Tuesday, June 24, 2014

Next up...

So, what's next?

With the TimberWolf Mk II just waiting for a few finishing touches, the Manufactorum is ready to be retooled for a new project.  I have a couple of options, and just need to make a decision.

1) Resume Project T-1.  I started out to work on a Prime-variant Timberwolf, when the Mk-II came across my desk.  I could return to this one and finish, although it's much more like "getting started" as I really hadn't gotten very far. 

2) Project W.  The iconic Mechwarrior Battlemech, now unseen, and "the" mech along with the Phoenix Hawk and Jenner that I ran with almost exclusively on the tabletop game. 

3) Try my hand at building from scratch.  This one is the biggest challenge.  While both the above will require heavy custom work to make them what I envision, including custom cockpits and detailing, this is the project that is "all new."   Then again, this is also the project that would push my limits more and make me learn.  There are some models that come to mind immediately:

       Atlas.  I mean..seriously.  The ultimate Steiner scout mech, and the "other" iconic Battlemech that just says "badness."  It's big, it's recognizable and it's a menace to the badguys on the field.  I think Armorcast did one at one point, but I never did see it if they did. 
       Jenner. This one is a personal favorite, just because it is my current favorite scout Mech.  Jenner-7F, Twin SSRM and 4 ML, along with 150+ kph of pure annoyance.
       Phoenix Hawk. Again, a personal favorite.  One of those "are you frakking kidding me" moments during the first table-top campaign we ever ran.  Took out a stalker at long range with a bloody lucky headshot.  Yeah, I know, it's another of the unseen, but I still like it.
      Wolfhound.  If you grok the lore, it makes sense. : )

Decisions to make, things to do. 

Sunday, June 15, 2014

Mostly done.

So, here we are, pretty much finished with the TimberWolf MkII.  I had an absolute blast working on this one and am almost content with the outcome.  I am still waiting for the decals to be completed and once done, applied and set.. this project will be complete and I can move on to the next.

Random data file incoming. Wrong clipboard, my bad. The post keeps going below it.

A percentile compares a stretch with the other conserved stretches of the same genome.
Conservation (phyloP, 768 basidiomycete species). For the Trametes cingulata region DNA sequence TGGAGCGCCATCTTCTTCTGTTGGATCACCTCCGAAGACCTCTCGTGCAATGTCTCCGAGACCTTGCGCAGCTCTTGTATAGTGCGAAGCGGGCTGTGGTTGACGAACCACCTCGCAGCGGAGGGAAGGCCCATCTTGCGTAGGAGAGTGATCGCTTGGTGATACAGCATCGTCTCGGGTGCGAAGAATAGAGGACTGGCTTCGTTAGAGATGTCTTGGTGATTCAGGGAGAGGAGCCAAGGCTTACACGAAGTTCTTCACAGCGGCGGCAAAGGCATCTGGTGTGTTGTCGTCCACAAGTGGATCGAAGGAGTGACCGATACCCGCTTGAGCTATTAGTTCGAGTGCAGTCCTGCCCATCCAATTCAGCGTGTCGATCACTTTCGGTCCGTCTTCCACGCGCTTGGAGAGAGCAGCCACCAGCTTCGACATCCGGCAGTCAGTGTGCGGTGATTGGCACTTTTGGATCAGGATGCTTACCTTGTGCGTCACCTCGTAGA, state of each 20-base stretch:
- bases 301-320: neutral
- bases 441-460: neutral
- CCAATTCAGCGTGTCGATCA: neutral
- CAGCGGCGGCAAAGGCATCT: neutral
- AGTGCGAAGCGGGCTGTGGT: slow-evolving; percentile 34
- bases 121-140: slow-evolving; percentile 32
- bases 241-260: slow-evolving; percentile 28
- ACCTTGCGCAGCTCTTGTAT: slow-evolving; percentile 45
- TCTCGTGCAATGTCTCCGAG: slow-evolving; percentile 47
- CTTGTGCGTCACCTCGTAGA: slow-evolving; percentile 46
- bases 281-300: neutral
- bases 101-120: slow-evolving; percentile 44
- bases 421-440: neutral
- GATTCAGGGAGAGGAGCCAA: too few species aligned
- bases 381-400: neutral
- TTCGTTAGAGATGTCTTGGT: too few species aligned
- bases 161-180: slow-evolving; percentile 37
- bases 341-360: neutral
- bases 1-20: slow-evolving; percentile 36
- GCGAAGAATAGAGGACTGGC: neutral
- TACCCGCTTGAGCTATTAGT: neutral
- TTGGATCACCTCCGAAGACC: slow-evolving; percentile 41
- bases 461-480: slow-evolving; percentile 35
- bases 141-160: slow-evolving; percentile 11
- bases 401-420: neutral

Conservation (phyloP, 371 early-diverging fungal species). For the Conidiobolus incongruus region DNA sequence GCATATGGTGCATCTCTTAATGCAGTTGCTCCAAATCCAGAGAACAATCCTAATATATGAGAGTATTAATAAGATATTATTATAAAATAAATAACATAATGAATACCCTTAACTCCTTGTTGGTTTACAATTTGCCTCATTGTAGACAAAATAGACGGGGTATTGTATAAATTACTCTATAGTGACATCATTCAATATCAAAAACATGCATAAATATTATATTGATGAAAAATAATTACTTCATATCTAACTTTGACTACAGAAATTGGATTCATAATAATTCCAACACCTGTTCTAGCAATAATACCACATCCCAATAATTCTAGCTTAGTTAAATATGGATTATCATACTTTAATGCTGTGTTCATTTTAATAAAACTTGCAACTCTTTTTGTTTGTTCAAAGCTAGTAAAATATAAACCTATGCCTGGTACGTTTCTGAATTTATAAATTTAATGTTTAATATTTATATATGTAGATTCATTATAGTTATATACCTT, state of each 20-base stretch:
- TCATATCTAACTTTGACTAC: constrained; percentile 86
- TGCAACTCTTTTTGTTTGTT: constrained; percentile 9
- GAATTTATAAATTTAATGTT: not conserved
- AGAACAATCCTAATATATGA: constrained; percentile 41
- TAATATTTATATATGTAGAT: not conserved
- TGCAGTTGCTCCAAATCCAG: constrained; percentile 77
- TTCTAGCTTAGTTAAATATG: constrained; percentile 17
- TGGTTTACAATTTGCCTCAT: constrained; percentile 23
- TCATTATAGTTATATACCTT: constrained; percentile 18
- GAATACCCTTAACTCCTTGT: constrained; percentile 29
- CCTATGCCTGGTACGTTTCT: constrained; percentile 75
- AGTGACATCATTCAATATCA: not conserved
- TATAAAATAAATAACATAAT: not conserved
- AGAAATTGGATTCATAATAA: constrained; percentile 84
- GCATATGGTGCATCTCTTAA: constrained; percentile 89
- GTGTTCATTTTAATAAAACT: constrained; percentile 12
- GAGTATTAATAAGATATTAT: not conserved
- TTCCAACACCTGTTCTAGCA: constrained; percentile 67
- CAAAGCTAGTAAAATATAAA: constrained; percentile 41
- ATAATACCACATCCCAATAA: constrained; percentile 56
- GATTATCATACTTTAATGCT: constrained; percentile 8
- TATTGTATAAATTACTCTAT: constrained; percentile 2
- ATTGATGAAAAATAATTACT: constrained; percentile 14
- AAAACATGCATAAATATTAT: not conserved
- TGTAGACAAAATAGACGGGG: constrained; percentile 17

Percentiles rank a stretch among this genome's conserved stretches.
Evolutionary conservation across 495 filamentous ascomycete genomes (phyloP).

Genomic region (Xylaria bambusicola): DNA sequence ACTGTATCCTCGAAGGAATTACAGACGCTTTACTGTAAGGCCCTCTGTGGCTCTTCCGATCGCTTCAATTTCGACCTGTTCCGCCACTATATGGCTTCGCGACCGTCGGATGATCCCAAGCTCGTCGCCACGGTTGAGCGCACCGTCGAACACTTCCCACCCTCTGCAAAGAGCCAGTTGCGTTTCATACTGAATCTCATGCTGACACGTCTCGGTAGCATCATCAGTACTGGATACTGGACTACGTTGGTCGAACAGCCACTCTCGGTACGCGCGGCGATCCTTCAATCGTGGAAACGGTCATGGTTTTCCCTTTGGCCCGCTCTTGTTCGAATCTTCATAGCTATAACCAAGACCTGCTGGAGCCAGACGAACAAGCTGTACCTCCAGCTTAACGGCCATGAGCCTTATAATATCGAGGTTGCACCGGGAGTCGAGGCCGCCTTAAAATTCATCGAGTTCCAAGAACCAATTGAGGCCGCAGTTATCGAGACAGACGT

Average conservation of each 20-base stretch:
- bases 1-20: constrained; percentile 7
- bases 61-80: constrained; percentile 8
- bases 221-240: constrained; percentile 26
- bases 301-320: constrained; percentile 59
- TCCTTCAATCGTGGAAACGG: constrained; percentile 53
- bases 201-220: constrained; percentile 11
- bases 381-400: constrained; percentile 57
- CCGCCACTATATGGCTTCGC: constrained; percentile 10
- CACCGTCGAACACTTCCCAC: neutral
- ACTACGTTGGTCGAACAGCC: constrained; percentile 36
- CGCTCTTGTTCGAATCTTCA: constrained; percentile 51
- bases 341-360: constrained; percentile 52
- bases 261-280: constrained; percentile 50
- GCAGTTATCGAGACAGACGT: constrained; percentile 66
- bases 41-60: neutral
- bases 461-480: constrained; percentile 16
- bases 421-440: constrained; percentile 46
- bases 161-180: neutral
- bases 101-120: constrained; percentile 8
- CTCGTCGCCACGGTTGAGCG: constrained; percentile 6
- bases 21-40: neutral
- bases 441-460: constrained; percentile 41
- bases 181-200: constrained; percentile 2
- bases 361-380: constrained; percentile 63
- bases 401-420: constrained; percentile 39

I went with my gray and maroon colorscheme, and that matches the scheme that I envision for the Wolves-in-Exile.  It'll also go well with my 28mm army scheme too.  Call that a win.  The cockpit came out well, perhaps not quite as well as I had hoped, but not too bad considering.  The next one I do will have some lessons learned.   The weathering and scarring is intentional.  I wanted her to have that gritty, menacing look of a veteran from campaigns.  I used the same scoring techniques as I did when I did Starbuck's Viper MkII, and have been happy with the result.  This was also the first time I'd used the salt technique for rust effects and that *really* came out well.  It gave the paint a 3-d look to it where the corrosion had begun to wear away under the paint..   I imagine the techs will have quite the job ahead of them replacing panels and the armor plates.

So, enough babbling.  On with the photos:

Monday, June 9, 2014

The why of it all.

Why do I do what I do?  You know, that is something that can be asked of many aspects of my existence.  Of course, once asked, I always find myself stopping and looking at myself and the "things that I do" and shaking my head at the sheer eclecticness that is "Mal." 

Side note, yes, I DO self-identify much more to "Malcolm" than to Preston, and so when I reference myself it is far more often some version of Mal than anything else.  And yes, I hear Newt's voice in my head among the rest of the chorus too.  So there. 

Anyway, back to the original question: why do I do what I do?  In this context, why do I build models?   The short version is that the ten-year-old engineer wants time in the sun.  I love creating and I learned to build the things I envisioned in my mind when I was barely 5.  One of my father's quotes that has always stuck with me very eloquently sums up this aspect of me; even though it wasn't complimentary. He said, when I showed off a particularly intricate and complex diorama of models when I was about 11, "You'd build entire worlds out of paper and cardboard.  Too bad you can't make something real." 

He was right, I would.  Unfortunately for a ten-year-old in the mid 70's..paper and cardboard was what I had.  Clay was, at best, play-doh and rubber mold stuff was nowhere to be found.  So I built plastic models and modified and kitbashed and built whole worlds to my heart's content. 

What I was doing then is what I am doing now:  Telling stories.  Another aspect of Mal is the writer, and my modeling is the "show" part to go with the "tell."  I get to see the images in my mind come to life under my hands.  I get to touch those things that have captivated my imagination for all these years.

It's like this with the Timberwolf.  The 'Mechs of the inner sphere have slugged it out for centuries.  Then, on an obscure skirmish field in the Periphery, the world exploded in fire and destruction.  Striding out of the rising smoke, laying waste to all around it, the Timberwolf came into view. 

That moment, that image that I first read nearly a quarter of a century ago, still resounds in my psyche.  That moment and a hundred other such moments from a thousand different worlds and realities, all twist and turn inside my mind.  With my hands, I give them form, shape, reality. 

For a time, I can touch my imagination. 

That is why I do what I do. 

Ok..back to work....
They are coming... 

I still have quite a bit to do, finishing the weathering and wear, but she's coming along. 

Friday, June 6, 2014

TimberWolf II, pt. 2.

Keepin' on keepin' on.